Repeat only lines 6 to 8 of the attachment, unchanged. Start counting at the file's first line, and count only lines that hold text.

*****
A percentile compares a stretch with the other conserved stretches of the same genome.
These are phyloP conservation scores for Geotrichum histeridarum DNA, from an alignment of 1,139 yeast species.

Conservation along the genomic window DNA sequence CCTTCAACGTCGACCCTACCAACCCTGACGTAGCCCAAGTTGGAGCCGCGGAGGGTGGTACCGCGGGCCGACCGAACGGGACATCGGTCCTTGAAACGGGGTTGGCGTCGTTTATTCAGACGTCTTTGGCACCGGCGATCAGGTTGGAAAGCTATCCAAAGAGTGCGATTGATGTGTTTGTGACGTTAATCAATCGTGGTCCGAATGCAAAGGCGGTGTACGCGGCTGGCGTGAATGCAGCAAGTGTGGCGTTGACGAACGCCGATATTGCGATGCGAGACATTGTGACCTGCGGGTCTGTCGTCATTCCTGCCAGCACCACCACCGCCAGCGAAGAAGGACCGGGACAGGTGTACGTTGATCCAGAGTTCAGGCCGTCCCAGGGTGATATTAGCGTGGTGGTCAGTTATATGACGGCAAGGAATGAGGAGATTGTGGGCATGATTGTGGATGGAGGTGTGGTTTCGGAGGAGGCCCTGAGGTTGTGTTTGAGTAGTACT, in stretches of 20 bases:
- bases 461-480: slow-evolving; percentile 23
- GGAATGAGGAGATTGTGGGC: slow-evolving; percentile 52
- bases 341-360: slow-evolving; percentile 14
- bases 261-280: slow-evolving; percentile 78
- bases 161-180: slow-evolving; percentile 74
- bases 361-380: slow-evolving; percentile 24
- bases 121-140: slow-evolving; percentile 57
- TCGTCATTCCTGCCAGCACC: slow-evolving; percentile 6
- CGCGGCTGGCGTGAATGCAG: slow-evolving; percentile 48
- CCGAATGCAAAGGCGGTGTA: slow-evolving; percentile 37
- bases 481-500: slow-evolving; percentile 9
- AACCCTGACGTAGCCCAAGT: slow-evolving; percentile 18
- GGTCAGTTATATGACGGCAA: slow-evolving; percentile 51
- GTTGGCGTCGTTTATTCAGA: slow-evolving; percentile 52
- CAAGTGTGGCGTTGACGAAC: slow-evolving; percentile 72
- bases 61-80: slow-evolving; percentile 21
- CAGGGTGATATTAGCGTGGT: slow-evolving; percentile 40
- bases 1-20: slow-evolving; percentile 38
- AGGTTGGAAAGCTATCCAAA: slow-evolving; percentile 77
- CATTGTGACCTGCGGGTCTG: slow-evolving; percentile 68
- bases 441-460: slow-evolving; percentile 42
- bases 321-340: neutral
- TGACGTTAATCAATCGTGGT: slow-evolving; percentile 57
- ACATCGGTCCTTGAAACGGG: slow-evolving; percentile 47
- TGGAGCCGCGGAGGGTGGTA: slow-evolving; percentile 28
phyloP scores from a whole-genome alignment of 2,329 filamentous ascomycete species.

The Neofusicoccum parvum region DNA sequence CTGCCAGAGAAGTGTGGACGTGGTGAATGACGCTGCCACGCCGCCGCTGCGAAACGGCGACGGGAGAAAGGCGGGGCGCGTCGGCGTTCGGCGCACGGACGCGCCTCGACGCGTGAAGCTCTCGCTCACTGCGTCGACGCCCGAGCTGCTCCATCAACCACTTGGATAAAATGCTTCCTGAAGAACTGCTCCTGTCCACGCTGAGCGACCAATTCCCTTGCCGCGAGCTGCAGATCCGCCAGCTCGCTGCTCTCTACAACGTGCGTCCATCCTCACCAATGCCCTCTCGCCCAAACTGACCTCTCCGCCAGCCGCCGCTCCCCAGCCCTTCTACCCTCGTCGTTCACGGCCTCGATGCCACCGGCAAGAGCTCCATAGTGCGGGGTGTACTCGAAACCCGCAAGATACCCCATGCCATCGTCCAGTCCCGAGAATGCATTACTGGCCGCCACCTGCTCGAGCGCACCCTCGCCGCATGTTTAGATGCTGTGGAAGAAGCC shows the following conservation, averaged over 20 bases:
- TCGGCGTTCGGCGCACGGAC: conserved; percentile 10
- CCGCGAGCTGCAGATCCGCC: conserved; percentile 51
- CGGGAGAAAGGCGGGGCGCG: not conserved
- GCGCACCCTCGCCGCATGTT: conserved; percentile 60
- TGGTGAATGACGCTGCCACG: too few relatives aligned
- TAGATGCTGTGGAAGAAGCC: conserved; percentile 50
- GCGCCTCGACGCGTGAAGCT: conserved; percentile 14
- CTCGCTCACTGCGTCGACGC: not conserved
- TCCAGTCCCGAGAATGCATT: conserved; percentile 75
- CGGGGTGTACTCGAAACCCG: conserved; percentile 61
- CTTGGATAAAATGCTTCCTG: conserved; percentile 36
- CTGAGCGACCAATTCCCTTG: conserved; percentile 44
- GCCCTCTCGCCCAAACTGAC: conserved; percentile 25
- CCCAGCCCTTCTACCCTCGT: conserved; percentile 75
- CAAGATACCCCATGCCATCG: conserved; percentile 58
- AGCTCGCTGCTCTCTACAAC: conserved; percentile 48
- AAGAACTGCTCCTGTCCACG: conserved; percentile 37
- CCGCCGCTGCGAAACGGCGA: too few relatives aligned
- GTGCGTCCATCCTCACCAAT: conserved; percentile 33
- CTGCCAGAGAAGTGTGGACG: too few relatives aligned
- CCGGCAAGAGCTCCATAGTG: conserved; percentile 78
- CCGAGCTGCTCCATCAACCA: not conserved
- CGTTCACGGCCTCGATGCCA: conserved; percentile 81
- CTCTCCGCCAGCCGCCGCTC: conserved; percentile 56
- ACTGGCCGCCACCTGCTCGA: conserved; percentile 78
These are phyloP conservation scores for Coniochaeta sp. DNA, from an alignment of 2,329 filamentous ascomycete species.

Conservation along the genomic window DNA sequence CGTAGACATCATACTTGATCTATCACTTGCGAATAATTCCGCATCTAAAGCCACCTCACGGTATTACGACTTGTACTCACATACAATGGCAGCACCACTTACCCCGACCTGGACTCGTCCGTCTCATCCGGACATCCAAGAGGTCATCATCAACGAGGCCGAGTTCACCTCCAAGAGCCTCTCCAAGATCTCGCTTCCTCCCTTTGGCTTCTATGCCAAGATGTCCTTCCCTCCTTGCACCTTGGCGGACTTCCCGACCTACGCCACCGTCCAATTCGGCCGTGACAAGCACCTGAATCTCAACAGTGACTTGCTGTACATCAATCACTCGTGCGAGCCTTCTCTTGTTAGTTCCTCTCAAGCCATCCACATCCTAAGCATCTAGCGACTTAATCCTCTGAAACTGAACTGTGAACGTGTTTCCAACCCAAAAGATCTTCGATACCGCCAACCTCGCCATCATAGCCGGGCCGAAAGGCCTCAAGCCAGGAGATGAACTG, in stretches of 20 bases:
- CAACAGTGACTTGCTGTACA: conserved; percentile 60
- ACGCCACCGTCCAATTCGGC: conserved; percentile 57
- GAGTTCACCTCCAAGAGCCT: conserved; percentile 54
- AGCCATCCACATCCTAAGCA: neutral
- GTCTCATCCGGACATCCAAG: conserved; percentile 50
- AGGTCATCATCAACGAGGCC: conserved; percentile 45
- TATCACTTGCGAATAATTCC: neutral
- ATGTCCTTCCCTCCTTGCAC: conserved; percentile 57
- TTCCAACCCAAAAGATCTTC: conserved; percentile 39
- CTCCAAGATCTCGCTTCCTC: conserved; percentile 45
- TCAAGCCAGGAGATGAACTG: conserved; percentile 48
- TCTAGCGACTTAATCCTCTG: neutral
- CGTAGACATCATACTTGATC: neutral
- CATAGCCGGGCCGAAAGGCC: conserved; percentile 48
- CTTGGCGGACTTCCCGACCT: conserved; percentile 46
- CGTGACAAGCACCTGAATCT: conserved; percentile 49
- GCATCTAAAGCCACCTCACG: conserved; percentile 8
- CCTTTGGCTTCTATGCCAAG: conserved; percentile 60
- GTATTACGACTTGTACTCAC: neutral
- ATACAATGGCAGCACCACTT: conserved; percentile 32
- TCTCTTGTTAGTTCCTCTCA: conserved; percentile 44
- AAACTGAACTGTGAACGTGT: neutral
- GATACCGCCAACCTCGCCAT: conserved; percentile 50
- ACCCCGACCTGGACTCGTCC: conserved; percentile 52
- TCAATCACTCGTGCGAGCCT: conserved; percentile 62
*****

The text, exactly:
- bases 341-360: slow-evolving; percentile 14
- bases 261-280: slow-evolving; percentile 78
- bases 161-180: slow-evolving; percentile 74